During the po- groms Jews were murdered and businesses and households were plundered and destroyed. Like many thousands of other Jews, and in the general popular enthusiasm for the war, at its outbreak Struck had volunteered for armed service. After brief duty on the front, he was in- stalled in the press bureau of the Eastern High Command, which was stationed in Lithuania, first in Bialystok and then Kaunas.
Here he functioned as censor and was a translator of Yiddish. According to Arnold Zweig, the plan for the book emerged directly after appearance of the portfolio. In a letter to Martin Buber in , Zweig wrote that insofar as I could acquaint myself with them by way of the Lithuanian Jews, I will be writing at length about the Eastern Jews and availing myself of an already existing op- portunity, as it were, namely some fifty new lithographs by Struck.
Despite their direct confrontation with Eastern European Jews, whose life was one of poverty and squalor, the writer Zweig and the graphic artist Struck put forward an idealized and romanticized image of the Ostjuden which was instrumental to the cultural Zionist 18 There was a second edition in It was illustrated with 52 lithographs. This edition was reprinted in Wiesbaden Fourier Verlag. Before appearance of the book there were individual parts of it featured in the maga- zine Der Jude, which was published by Martin Buber.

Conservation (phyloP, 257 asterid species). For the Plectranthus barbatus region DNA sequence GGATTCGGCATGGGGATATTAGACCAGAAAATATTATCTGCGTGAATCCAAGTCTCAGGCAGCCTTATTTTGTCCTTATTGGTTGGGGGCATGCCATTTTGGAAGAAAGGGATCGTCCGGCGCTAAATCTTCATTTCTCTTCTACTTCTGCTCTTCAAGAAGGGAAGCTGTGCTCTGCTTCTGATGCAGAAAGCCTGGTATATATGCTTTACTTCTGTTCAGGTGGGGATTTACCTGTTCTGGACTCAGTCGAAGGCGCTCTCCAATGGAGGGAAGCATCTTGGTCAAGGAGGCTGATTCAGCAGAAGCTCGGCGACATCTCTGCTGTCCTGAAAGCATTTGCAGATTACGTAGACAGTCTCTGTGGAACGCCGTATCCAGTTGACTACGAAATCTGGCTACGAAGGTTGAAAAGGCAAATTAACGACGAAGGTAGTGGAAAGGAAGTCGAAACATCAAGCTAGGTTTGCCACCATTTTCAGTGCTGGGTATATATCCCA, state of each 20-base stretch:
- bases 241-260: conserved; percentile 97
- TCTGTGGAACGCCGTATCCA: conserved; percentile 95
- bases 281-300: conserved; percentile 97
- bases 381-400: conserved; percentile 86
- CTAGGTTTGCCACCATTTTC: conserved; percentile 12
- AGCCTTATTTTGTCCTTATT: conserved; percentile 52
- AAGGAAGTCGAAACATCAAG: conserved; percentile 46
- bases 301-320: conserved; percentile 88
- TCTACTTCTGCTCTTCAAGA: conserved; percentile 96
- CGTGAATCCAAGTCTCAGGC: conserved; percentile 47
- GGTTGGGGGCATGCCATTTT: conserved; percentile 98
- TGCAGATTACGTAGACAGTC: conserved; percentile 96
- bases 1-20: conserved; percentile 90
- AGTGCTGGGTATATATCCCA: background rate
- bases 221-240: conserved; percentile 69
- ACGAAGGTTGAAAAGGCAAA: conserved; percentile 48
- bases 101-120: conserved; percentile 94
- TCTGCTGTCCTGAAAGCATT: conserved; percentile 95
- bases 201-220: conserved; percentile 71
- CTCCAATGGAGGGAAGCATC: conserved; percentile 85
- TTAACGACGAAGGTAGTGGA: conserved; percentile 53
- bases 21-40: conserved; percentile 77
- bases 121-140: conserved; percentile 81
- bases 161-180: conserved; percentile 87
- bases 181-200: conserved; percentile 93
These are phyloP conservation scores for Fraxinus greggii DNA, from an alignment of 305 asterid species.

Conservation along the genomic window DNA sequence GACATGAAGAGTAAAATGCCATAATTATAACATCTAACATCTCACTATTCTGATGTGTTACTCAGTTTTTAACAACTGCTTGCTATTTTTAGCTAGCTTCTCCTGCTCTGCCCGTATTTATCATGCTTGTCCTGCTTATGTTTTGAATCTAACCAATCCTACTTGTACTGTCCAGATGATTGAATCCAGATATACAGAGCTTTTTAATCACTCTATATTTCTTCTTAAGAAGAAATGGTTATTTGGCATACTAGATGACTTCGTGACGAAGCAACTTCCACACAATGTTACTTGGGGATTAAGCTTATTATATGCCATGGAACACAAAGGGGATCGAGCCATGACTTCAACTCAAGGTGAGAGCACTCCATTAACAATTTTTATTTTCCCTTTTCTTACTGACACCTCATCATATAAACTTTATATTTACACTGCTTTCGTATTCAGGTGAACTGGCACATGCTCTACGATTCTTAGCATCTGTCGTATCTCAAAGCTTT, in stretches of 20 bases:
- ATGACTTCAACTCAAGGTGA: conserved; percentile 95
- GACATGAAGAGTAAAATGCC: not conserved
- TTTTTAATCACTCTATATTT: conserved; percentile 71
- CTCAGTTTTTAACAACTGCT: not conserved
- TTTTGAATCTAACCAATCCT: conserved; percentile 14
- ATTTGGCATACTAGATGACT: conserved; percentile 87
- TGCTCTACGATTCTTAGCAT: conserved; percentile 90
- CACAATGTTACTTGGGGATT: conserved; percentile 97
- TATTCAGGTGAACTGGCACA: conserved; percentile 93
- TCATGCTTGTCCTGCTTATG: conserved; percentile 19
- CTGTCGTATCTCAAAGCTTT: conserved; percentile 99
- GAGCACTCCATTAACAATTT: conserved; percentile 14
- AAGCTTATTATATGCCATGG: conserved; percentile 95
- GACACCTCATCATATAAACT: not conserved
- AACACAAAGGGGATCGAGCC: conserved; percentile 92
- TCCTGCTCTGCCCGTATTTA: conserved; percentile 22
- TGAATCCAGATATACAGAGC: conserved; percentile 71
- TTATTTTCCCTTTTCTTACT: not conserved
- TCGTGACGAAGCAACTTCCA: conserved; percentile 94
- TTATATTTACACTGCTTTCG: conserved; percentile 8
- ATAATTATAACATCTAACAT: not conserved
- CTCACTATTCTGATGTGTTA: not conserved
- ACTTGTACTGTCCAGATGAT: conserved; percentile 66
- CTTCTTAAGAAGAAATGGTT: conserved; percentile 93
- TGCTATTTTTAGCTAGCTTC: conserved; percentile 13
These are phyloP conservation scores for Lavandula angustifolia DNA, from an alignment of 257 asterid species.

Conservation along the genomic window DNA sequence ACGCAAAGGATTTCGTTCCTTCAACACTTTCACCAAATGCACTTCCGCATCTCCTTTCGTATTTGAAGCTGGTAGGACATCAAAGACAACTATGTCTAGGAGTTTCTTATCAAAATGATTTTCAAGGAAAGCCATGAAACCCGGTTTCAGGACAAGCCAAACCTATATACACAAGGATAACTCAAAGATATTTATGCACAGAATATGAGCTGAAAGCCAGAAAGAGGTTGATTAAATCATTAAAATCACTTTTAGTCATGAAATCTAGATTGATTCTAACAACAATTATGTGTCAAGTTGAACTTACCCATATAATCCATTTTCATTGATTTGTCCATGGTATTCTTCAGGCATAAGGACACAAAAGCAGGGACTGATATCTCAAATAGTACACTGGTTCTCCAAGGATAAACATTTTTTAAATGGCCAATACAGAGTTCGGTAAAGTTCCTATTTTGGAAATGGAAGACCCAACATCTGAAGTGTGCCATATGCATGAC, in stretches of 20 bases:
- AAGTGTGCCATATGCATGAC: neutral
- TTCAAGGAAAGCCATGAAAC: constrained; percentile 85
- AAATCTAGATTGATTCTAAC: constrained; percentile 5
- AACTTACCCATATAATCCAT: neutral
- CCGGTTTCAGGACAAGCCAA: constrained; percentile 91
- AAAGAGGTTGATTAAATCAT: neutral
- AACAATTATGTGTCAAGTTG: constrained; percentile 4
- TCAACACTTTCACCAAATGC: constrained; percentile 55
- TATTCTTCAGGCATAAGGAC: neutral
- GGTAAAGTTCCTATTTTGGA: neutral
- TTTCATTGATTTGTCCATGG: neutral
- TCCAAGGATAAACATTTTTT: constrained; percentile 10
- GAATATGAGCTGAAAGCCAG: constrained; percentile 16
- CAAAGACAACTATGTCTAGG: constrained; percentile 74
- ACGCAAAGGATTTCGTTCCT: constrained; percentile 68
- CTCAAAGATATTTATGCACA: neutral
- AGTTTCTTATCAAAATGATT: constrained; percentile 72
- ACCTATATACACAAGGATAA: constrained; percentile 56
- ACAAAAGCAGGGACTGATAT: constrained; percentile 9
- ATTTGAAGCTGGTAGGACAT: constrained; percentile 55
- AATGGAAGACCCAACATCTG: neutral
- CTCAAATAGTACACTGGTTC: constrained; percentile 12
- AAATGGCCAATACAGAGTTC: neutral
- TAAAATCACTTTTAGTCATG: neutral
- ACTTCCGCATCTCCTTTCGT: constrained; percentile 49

Arnold Zweig was born in Glogow in and died in East Berlin in He was a cultural Zionist with socialist leanings. Baer in Frankfurt. The indi- vidual and discrete portraits are juxtaposed with the text and finally serve to con- jure the group portrait of a family encompassing both sexes and all ages and which represents an ideal image of Eastern Jewry.